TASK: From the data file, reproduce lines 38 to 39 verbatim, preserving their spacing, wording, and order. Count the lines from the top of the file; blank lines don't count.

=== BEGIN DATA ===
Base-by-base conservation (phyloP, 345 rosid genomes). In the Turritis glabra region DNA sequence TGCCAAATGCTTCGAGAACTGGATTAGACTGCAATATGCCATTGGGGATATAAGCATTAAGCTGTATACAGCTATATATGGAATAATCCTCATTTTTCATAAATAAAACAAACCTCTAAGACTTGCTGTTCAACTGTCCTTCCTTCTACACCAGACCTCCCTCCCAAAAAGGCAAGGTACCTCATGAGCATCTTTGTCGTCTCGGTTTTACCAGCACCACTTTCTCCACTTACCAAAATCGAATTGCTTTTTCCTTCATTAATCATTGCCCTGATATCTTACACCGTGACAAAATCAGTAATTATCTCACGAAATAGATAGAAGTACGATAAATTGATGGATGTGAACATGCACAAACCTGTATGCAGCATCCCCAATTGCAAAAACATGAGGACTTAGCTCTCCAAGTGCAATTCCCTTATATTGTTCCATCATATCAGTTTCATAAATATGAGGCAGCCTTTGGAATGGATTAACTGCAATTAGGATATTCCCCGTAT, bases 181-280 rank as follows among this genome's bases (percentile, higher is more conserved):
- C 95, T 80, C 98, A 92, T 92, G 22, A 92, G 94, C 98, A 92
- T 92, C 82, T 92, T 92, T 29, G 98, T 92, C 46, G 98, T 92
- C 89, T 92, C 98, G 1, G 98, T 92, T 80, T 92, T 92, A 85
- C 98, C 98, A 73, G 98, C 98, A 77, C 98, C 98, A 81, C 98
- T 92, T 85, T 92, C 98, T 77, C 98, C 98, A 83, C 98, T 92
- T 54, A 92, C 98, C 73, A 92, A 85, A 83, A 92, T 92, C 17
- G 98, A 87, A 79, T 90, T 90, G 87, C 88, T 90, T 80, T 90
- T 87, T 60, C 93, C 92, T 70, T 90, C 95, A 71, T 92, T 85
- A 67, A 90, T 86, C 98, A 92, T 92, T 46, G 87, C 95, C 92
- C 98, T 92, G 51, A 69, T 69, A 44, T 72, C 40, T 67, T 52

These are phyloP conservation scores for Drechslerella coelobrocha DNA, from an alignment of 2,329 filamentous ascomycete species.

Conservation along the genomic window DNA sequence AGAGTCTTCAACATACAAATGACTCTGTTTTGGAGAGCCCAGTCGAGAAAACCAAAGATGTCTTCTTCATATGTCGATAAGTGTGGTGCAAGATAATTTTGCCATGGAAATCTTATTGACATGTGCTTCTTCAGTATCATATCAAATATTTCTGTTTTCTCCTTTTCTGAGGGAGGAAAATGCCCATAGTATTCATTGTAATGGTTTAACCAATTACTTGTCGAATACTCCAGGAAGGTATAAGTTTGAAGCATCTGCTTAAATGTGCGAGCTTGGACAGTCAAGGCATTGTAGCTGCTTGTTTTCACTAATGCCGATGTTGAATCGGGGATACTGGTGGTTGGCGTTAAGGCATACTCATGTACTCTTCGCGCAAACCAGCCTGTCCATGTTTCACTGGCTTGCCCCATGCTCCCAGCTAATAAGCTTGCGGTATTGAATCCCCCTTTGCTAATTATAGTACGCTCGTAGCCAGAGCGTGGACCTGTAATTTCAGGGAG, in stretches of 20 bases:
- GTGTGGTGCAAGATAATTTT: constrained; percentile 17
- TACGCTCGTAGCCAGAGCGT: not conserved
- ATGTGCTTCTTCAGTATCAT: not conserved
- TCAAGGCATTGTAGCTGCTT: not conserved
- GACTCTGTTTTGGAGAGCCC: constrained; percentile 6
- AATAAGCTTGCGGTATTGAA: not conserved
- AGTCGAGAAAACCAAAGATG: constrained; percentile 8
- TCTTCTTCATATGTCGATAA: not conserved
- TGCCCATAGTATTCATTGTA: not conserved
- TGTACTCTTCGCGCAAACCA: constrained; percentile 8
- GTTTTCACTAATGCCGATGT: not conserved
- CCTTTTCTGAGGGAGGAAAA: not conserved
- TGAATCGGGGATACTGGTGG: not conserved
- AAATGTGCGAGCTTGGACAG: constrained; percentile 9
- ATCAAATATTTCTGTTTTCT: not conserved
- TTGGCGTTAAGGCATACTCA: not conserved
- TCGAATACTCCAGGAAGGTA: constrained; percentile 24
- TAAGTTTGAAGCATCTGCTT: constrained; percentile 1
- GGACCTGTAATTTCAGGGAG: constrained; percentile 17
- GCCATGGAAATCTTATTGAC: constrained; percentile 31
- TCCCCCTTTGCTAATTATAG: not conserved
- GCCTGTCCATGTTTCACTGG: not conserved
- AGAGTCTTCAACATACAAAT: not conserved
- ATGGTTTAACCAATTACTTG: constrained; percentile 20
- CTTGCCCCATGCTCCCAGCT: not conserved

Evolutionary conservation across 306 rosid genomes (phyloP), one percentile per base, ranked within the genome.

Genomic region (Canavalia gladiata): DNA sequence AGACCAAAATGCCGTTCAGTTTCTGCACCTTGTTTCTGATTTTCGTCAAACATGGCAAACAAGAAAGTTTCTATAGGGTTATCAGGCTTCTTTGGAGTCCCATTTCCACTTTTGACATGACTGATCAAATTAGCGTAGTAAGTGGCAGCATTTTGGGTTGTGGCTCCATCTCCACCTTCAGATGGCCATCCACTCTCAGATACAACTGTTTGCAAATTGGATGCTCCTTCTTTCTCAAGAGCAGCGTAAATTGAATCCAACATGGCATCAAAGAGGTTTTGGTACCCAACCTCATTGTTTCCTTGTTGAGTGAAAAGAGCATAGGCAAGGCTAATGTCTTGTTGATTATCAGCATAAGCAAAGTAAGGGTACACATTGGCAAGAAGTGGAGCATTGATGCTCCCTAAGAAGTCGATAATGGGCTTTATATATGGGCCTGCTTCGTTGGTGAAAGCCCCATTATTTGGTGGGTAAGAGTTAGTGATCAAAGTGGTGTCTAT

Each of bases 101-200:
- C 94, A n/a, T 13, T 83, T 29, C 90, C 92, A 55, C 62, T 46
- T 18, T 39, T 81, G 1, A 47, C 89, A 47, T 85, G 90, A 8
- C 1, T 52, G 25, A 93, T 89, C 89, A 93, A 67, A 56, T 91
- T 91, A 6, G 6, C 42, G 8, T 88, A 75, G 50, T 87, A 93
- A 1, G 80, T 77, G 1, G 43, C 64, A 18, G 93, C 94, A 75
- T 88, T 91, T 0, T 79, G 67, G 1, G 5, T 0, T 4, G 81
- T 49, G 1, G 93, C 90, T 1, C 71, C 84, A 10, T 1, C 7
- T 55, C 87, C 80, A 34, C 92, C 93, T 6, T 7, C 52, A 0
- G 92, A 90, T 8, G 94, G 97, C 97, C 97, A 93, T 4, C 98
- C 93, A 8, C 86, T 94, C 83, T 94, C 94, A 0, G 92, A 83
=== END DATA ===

- CTTGCCCCATGCTCCCAGCT: not conserved

Evolutionary conservation across 306 rosid genomes (phyloP), one percentile per base, ranked within the genome.